*σ*is the spectral width. Additionally, the time series of complex outputs at each receiver has random fluctuations following a Gaussian distribution for both real and imaginary components. This results in the model spectrum having the statistical fluctuation following a

*χ*

^{2}distribution with 2 degrees of freedom, because the power spectra are the squared sum of complex received signals. The model spectrum with these fluctuations,

*S*

_{m}(

*υ*) and random numbers following a

*χ*

^{2}distribution with 2 degrees of freedom.

*s*

_{i}(

*t*) (

*i*= 1, …,

*M*, where

*M*is the number of receivers). To reproduce these from

*s*

_{o}(

*t*), which is a time series:where

*A*∠

*B*represents a complex number with its amplitude

*A*and phase

*B*,

^{−1}[·] stands for the inverse Fourier transform, and

*ρ*(

*υ*) is a uniform random-number generator having a range of [0, 2

*π*]. As shown by Eq. (8), amplitudes are set to the square root of

*π*]. A time series at each receiver

*s*

_{i}can then be calculated by rotating phases of

*s*

_{o}(

*t*) by using the array manifold Eq. (2),where (

*θ*,

*ϕ*) is the desired direction of the radar system.

#### 2) Meteor echoes

Meteor trail echoes are returned from ionized electrons left along the paths of meteoroids. These trails usually remain at most a second with 50 MHz and provide strong backscattering. For example, the echo power from these trails may reach 80 dB over the noise level (McKinley 1961). In radar observations of the mesosphere, successive spectra are usually averaged to reduce statistical fluctuations. This procedure is called incoherent integration. Although these meteor trails fade out in less than a second, their strong intensity contaminates the spectra severely even after the incoherent integration.

*p*

_{i}(

*t*) can be calculated from the distance to each receiver

*d*

_{i}(

*t*). Amplitudes are the square root of the meteor echo power

*P*

_{M}(

*t*), which is known to decay exponentially aswhere

*D*is the ambipolar diffusion coefficient (Ceplecha et al. 1998). We use

*D*~ 1 m

^{2}s

^{−1}at 90 km. Consequently, the time series of meteor trail echoes

*s*

_{i}(

*t*) can be obtained as

#### 3) Signal processing

_{xx}for sample number

*k*

_{t}is generated and updated using the following set of expressions:where

*k*

_{t}= 1, 2, … and 0 ≤

*γ*< 1 is the forgetting factor. In this simulation, we use

*γ*= 0.995, which is the equivalent of accumulating received signals of about 1500 samples to obtain one covariance matrix. The time series of received signals

**s**(

*t*) is synthesized employing two methods to make a comparison, the NC-TA method and nonadaptive beamforming (NA-BF) method. For each renewal of the covariance matrix, an optimal weight vector

**W**(

*t*) is calculated using Eq. (6) for the NC-TA method, with

*α*= 0 and

*M*= 25. The permissive SNR loss

*G*

_{SNR}is set as an increasing sequence of five equal intervals in the range from 0.5 to 3 dB. For the NA-BF method,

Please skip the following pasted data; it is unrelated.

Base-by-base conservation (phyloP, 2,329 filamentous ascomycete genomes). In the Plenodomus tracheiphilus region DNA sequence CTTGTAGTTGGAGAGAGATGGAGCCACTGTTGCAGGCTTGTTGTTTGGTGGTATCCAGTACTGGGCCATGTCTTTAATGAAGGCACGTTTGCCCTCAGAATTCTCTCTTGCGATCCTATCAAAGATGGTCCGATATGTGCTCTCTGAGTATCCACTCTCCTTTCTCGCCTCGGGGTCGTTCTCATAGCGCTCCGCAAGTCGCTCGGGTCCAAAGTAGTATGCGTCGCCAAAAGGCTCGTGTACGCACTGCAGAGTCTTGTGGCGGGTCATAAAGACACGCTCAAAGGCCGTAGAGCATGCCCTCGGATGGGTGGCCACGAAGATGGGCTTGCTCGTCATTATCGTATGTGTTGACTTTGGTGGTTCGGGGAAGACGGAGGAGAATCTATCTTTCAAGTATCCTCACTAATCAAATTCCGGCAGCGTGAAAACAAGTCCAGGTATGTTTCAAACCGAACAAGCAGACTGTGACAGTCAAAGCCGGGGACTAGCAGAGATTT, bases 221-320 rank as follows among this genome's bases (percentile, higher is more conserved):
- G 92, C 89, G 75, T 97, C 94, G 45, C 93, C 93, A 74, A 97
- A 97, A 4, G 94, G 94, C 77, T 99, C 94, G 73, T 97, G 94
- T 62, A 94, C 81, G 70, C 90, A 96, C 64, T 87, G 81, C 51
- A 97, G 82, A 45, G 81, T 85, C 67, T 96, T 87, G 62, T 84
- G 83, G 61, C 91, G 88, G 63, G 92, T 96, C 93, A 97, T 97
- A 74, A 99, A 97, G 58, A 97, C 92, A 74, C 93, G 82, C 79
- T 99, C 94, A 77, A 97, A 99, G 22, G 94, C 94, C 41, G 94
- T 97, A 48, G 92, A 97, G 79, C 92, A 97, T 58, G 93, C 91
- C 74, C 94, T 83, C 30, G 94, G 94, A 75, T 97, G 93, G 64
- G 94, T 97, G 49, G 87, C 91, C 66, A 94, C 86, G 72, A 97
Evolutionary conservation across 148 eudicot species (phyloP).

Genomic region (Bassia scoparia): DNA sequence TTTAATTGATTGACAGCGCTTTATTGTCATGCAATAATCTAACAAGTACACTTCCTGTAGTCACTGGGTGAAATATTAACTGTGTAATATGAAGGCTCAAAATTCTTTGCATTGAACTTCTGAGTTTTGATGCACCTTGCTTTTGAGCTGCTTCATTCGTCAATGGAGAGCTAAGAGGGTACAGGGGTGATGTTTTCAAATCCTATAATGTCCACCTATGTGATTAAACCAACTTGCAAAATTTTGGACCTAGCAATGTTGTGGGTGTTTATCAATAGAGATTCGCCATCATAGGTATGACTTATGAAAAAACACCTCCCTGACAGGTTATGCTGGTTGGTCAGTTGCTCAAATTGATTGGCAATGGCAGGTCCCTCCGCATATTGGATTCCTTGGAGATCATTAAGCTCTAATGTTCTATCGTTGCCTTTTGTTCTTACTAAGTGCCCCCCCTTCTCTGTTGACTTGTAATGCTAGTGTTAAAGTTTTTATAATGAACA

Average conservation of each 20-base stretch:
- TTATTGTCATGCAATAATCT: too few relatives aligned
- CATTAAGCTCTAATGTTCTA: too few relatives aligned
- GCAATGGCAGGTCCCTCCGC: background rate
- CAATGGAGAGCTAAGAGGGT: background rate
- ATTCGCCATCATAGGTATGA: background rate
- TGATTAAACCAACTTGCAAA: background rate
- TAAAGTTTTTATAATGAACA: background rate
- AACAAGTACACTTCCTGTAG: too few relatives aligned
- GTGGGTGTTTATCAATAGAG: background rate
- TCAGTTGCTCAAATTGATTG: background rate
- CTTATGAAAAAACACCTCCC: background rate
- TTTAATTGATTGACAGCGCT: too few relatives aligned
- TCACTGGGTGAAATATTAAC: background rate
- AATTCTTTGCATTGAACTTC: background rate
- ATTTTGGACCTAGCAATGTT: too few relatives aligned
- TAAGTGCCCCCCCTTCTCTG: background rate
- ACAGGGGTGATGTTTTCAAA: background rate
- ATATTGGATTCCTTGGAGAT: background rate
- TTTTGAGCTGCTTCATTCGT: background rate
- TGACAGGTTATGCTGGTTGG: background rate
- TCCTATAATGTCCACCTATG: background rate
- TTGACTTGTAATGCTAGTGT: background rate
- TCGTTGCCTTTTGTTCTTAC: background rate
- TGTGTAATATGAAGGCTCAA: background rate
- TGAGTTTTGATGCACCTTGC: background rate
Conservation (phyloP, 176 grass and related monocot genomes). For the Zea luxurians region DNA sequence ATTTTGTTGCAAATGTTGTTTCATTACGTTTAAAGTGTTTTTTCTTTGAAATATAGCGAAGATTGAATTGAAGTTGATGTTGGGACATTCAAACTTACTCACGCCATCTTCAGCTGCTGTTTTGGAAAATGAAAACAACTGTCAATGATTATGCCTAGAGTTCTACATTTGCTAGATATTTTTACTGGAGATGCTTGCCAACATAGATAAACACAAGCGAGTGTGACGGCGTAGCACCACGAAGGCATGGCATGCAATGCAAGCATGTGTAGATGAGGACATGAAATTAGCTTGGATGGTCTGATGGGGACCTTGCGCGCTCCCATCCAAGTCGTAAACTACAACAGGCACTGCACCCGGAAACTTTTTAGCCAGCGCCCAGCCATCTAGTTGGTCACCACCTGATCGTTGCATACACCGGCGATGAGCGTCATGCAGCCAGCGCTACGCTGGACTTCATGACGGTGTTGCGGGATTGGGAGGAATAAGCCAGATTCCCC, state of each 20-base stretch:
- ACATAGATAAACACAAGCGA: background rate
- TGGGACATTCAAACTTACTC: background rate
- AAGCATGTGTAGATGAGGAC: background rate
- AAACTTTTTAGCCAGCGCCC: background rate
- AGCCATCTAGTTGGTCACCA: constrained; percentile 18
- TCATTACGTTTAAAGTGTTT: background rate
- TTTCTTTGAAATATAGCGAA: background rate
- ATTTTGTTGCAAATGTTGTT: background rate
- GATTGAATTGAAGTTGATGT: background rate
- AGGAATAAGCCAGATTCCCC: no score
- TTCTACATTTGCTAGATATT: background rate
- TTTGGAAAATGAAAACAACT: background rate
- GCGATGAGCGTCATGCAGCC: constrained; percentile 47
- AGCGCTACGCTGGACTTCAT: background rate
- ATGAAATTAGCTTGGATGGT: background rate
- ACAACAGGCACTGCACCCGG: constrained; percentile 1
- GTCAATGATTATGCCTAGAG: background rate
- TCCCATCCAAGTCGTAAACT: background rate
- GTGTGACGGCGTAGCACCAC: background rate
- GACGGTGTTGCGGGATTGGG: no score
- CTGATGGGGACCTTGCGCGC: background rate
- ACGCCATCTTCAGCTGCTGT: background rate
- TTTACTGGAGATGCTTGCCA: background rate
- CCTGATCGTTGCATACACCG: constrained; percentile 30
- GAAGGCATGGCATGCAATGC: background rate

**W**(

*t*) =

**A**(

*θ*,

*ϕ*) using an array manifold. The desired direction (

*θ*,

*ϕ*) is set to (0°, 0°). The beam synthesis of the received signals using the weight vector

**W**is performed through Eq. (3).

#### 4) Incoherent integration

After the beam synthesis of the received signals and calculation of spectra, we perform incoherent integration by accumulating *N*_{i} successive spectra. The fluctuation of amplitudes is expected to be reduced to *B*_{t} as +3.5 dB over the peak power of atmospheric echo *P*_{S} for deciding which spectrum contains a clutter and should be discarded. In this simulation, the peak power of an atmospheric echo is known—for example, +10 dB over the noise level. The probability of random fluctuations being at least +3.5 dB over the actual peak power—for example, +13.5 dB over the noise level in this case—is less than 5% in the *χ*^{2} distribution with 2 degrees of freedom. Any peak over *B*_{t} is thus assumed to be a clutter.

### b. Wind velocity estimation employing the least squares fitting method

*υ*

_{d}from the averaged spectra employing the least squares fitting method (Yamamoto et al. 1988). This method fits a Gaussian spectrum

*P*

_{S},

*υ*

_{d}, and

*σ*. Here,

*k*

_{ν}is the discrete sample number of frequency components. Note that the noise level of the observed spectrum

*P*

_{N}must be obtained in advance employing other methods (Hildebrand and Sekhon 1974; Woodman 1985).

### c. Simulation settings

#### 1) Radar system

The target radar system is based on the MU radar at Shigaraki MU Observatory, Japan. Figure 2 shows the antenna position and the group number of the MU radar. The MU radar has 475 crossed Yagi antennas and the signals received from each of the 19 receivers are combined into one channel, forming an adaptive antenna with 25 channels. The radar frequency is 46.5 MHz. Observational parameters are listed in Table 1. Note that using *N*_{i} = 38 successive spectra for incoherent integration is equivalent to averaging over about 1 min.

Radar system settings for the simulation based on standard mesospheric observations of the MU radar.

#### 2) Experimental parameters